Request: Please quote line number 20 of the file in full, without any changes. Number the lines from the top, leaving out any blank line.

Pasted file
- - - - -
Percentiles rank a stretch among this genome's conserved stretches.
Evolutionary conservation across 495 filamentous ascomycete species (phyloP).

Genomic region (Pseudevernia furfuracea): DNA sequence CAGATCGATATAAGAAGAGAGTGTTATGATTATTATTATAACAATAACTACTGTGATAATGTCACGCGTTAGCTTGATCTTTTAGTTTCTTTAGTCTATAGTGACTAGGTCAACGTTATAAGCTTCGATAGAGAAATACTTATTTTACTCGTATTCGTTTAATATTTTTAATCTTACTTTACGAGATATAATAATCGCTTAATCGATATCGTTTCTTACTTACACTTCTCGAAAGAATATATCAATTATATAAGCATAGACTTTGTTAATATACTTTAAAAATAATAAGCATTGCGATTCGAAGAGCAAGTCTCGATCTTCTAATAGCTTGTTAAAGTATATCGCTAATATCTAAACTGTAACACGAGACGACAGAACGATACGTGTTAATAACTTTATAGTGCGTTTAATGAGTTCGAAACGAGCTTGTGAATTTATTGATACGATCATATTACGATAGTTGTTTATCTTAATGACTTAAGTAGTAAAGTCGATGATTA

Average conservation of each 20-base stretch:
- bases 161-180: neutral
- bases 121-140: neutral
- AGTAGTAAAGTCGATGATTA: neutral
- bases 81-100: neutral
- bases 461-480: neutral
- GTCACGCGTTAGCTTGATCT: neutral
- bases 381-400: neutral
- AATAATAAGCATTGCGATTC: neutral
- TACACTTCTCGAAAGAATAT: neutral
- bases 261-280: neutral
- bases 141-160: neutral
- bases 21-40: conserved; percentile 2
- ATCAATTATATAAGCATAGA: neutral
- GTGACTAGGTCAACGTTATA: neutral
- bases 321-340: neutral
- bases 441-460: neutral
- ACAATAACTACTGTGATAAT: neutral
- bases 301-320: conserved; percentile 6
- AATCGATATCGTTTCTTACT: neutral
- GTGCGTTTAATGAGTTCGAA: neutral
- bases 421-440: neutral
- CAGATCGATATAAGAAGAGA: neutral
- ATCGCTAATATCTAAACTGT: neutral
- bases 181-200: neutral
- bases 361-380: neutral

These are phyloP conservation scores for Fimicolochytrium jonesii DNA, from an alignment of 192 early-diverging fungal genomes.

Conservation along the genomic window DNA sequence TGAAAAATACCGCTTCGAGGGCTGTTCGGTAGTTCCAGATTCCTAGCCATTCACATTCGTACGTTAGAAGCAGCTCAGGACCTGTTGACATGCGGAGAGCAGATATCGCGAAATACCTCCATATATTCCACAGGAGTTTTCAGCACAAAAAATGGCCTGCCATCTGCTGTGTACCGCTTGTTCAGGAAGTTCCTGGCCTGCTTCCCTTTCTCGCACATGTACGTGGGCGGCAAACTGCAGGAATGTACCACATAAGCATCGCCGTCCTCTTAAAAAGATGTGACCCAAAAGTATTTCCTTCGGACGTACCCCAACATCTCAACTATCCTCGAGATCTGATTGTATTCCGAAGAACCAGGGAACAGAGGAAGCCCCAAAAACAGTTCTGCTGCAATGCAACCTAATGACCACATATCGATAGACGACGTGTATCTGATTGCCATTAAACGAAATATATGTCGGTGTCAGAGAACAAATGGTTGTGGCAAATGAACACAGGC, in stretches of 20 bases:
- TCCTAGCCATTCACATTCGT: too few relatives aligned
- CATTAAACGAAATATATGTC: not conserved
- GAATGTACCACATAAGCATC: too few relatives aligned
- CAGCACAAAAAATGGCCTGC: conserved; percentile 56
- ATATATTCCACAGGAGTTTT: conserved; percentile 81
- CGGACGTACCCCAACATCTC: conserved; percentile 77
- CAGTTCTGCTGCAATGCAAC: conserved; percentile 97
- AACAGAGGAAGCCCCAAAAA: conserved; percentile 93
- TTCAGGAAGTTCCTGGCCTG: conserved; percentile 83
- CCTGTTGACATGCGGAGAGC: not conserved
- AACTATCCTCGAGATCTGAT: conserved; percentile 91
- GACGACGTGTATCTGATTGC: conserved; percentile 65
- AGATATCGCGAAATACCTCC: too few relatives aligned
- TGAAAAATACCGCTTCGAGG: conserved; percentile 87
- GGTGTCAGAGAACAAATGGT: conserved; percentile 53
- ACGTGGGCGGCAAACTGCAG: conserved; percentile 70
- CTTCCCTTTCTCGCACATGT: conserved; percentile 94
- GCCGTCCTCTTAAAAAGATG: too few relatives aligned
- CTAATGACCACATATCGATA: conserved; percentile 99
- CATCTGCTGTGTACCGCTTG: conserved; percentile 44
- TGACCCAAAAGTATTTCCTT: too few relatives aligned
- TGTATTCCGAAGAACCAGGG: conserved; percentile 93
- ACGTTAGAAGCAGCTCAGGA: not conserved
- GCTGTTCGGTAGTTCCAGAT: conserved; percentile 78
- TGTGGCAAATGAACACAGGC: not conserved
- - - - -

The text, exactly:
- bases 441-460: neutral